Of the 18,600 miles of trails throughout all units of the National Park System, most are natural surfaced trails in backcountry settings. However, front country trails are also an important element of the national parks transportation system, often connecting built facilities to popular overlooks, other tourist destinations, and local communities.
In addition, front country trails can provide an alternative to private motor vehicle access to many park units. Almost 700 miles of NPS front country trails are paved, helping to disperse users and allowing visitors who bicycle or walk to have a more first-hand park experience.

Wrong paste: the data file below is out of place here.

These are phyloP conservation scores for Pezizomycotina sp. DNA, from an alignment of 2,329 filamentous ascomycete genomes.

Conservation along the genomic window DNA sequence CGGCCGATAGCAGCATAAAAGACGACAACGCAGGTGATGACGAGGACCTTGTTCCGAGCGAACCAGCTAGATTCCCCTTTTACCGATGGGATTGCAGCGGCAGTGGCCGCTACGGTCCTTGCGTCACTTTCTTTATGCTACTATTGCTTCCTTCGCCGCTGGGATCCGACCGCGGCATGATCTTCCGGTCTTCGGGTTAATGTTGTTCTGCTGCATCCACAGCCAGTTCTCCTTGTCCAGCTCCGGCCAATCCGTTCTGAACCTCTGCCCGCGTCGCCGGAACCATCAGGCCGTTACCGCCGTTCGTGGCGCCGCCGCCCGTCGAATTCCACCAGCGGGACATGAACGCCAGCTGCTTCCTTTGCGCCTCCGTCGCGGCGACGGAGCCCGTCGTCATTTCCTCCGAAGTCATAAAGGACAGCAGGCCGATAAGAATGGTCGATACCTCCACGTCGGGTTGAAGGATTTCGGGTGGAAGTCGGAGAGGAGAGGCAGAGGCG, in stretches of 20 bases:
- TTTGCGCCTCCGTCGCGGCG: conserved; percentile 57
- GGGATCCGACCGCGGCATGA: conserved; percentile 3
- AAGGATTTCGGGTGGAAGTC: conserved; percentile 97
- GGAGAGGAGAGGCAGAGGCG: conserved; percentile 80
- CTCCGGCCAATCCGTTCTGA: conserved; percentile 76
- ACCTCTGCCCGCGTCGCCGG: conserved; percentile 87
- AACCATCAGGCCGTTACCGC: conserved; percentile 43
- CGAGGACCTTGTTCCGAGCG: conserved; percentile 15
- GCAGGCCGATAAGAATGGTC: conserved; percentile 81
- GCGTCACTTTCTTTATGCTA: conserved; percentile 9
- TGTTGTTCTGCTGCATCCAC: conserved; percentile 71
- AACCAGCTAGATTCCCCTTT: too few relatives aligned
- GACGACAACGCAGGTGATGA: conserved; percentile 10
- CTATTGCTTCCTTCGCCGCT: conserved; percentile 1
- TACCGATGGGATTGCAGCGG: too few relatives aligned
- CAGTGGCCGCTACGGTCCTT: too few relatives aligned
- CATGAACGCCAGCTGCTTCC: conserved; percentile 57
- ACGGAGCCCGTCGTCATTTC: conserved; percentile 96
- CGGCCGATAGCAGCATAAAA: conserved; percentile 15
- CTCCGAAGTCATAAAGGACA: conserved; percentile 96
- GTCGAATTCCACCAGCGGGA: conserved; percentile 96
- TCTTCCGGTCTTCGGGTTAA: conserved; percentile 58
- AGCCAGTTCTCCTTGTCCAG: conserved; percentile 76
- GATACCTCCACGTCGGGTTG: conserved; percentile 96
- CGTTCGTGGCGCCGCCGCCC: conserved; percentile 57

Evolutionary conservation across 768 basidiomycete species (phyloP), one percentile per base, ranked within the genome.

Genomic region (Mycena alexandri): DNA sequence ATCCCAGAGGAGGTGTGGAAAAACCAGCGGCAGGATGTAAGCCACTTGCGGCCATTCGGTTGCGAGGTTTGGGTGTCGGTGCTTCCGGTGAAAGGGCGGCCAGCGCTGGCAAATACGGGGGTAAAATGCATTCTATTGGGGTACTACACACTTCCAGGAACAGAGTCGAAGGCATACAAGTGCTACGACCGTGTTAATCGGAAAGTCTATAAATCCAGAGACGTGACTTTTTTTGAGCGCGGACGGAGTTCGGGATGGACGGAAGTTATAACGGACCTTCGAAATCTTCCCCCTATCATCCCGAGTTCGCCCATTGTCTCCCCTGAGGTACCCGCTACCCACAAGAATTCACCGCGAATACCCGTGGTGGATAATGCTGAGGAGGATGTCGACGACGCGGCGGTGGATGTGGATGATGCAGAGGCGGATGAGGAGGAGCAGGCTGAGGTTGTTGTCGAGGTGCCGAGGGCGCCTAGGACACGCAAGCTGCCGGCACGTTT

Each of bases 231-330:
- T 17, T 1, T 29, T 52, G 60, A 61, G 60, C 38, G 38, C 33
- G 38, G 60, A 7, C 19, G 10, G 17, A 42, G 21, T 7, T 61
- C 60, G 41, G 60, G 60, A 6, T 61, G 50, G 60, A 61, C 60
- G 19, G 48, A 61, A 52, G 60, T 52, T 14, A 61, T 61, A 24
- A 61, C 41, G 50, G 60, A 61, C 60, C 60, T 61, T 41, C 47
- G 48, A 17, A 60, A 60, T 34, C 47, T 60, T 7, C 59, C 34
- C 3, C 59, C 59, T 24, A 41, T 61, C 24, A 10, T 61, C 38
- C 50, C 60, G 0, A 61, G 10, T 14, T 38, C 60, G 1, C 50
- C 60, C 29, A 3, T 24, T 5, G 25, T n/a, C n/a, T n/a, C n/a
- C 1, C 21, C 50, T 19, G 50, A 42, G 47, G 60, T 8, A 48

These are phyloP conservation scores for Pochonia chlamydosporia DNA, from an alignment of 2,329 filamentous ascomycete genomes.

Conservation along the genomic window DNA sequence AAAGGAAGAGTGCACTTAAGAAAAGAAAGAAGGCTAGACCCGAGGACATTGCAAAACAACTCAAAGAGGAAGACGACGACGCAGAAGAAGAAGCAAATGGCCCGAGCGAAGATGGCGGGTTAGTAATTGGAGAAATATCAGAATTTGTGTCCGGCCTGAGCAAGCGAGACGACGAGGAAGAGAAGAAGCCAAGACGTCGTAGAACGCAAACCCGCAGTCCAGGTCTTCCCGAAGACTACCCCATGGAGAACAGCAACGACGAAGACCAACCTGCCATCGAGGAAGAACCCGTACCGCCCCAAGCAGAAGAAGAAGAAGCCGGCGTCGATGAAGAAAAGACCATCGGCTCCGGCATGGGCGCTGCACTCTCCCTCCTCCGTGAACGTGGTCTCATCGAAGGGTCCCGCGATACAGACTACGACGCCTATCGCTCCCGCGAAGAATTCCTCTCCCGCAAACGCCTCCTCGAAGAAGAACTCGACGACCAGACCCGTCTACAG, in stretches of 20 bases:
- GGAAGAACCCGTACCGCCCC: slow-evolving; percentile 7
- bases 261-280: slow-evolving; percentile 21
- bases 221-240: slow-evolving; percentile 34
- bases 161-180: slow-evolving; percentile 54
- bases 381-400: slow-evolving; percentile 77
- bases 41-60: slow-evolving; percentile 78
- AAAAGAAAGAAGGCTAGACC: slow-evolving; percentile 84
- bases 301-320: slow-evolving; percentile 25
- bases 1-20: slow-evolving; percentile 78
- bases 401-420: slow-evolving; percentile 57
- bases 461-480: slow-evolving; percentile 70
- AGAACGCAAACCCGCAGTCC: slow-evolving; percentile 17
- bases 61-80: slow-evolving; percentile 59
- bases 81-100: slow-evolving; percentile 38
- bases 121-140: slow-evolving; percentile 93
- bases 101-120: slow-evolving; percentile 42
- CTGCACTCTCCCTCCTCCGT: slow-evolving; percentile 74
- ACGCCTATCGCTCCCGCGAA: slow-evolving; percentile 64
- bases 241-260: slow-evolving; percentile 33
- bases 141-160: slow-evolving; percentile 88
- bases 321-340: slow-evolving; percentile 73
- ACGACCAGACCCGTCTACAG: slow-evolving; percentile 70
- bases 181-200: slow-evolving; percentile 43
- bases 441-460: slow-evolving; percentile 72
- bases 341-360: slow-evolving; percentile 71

Much of the funding used to support trail improvements and upgrades comes from park resources or special grants. Increasingly, parks are working with neighboring communities to build trail connections that improve quality of life and foster health benefits. In addition, they enhance connectivity between modes and provide alternative transportation.
In 1988, 75% of park trails were in good or fair condition; now, only 64% are so rated. While many trails have been improved, many more continue to deteriorate due to weathering and heavy use. Currently there is a significant backlog of trail needs: 36% of all trails throughout the National Park Service (6,700 miles out of a total of 18,600) are in a "poor"or "seriously deficient"condition, signaling the need for major repair and rehabilitation.
The changing demographics, a growing emphasis on physical activity, and the coming National Park Centennial in 2016 will all contribute to increased demand on park trails.